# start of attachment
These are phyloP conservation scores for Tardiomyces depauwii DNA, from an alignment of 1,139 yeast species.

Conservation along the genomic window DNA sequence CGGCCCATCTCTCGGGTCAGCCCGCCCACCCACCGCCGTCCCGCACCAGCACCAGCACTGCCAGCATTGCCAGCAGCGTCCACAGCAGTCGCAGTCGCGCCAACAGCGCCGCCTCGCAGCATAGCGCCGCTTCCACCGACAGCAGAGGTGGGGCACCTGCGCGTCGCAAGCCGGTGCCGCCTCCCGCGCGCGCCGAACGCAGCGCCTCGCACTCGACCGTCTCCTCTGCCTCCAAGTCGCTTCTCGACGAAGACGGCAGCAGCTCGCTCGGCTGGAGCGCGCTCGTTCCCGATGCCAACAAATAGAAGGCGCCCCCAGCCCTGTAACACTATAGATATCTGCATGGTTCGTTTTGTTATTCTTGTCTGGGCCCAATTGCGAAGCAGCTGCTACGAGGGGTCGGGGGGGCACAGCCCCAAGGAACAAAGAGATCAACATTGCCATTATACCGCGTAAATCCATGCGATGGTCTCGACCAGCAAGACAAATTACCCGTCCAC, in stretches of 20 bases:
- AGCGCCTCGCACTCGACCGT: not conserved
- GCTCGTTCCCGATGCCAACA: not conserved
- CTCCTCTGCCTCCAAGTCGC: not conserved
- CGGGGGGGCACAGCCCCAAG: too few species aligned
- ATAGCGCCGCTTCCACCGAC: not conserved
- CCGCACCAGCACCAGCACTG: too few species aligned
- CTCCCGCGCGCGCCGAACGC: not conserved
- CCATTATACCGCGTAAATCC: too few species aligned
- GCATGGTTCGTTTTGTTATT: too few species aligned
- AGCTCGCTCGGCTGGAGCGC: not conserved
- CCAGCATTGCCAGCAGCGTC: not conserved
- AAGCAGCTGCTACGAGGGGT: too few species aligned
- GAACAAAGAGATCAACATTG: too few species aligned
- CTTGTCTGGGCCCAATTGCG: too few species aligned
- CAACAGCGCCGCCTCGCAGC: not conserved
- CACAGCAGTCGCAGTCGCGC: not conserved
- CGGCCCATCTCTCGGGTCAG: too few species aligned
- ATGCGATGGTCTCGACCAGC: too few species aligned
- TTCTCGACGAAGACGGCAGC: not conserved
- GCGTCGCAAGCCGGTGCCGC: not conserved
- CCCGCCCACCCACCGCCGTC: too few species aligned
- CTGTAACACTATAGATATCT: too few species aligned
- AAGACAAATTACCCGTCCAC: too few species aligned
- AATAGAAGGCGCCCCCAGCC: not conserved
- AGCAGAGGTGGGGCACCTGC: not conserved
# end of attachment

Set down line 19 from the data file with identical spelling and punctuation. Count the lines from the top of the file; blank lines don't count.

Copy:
- CGGCCCATCTCTCGGGTCAG: too few species aligned